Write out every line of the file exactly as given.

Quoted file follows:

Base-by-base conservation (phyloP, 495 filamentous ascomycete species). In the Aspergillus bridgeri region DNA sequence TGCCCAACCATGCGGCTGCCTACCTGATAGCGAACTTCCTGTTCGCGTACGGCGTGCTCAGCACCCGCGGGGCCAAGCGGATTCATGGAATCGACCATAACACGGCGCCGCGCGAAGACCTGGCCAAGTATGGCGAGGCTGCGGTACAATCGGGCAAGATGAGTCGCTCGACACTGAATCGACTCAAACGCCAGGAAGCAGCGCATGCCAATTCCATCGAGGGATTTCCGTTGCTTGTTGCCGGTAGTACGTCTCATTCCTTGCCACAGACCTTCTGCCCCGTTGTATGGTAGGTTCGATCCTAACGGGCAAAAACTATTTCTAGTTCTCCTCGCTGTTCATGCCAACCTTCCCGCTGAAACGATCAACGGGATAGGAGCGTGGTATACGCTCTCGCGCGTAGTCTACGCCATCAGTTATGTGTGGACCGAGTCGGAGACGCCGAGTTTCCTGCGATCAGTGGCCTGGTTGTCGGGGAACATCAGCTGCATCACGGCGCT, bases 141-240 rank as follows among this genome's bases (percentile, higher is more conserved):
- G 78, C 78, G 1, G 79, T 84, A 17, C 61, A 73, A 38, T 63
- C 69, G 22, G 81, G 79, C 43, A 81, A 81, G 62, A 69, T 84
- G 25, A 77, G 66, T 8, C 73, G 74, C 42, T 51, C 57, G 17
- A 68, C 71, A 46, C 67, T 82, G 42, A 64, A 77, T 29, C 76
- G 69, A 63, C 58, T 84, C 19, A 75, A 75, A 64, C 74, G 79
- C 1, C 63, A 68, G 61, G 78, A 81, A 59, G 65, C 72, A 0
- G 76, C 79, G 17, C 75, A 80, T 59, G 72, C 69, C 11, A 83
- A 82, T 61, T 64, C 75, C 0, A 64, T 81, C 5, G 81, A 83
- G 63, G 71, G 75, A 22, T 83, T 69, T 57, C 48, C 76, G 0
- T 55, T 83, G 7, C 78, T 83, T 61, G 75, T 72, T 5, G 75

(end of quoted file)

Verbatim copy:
Base-by-base conservation (phyloP, 495 filamentous ascomycete species). In the Aspergillus bridgeri region DNA sequence TGCCCAACCATGCGGCTGCCTACCTGATAGCGAACTTCCTGTTCGCGTACGGCGTGCTCAGCACCCGCGGGGCCAAGCGGATTCATGGAATCGACCATAACACGGCGCCGCGCGAAGACCTGGCCAAGTATGGCGAGGCTGCGGTACAATCGGGCAAGATGAGTCGCTCGACACTGAATCGACTCAAACGCCAGGAAGCAGCGCATGCCAATTCCATCGAGGGATTTCCGTTGCTTGTTGCCGGTAGTACGTCTCATTCCTTGCCACAGACCTTCTGCCCCGTTGTATGGTAGGTTCGATCCTAACGGGCAAAAACTATTTCTAGTTCTCCTCGCTGTTCATGCCAACCTTCCCGCTGAAACGATCAACGGGATAGGAGCGTGGTATACGCTCTCGCGCGTAGTCTACGCCATCAGTTATGTGTGGACCGAGTCGGAGACGCCGAGTTTCCTGCGATCAGTGGCCTGGTTGTCGGGGAACATCAGCTGCATCACGGCGCT, bases 141-240 rank as follows among this genome's bases (percentile, higher is more conserved):
- G 78, C 78, G 1, G 79, T 84, A 17, C 61, A 73, A 38, T 63
- C 69, G 22, G 81, G 79, C 43, A 81, A 81, G 62, A 69, T 84
- G 25, A 77, G 66, T 8, C 73, G 74, C 42, T 51, C 57, G 17
- A 68, C 71, A 46, C 67, T 82, G 42, A 64, A 77, T 29, C 76
- G 69, A 63, C 58, T 84, C 19, A 75, A 75, A 64, C 74, G 79
- C 1, C 63, A 68, G 61, G 78, A 81, A 59, G 65, C 72, A 0
- G 76, C 79, G 17, C 75, A 80, T 59, G 72, C 69, C 11, A 83
- A 82, T 61, T 64, C 75, C 0, A 64, T 81, C 5, G 81, A 83
- G 63, G 71, G 75, A 22, T 83, T 69, T 57, C 48, C 76, G 0
- T 55, T 83, G 7, C 78, T 83, T 61, G 75, T 72, T 5, G 75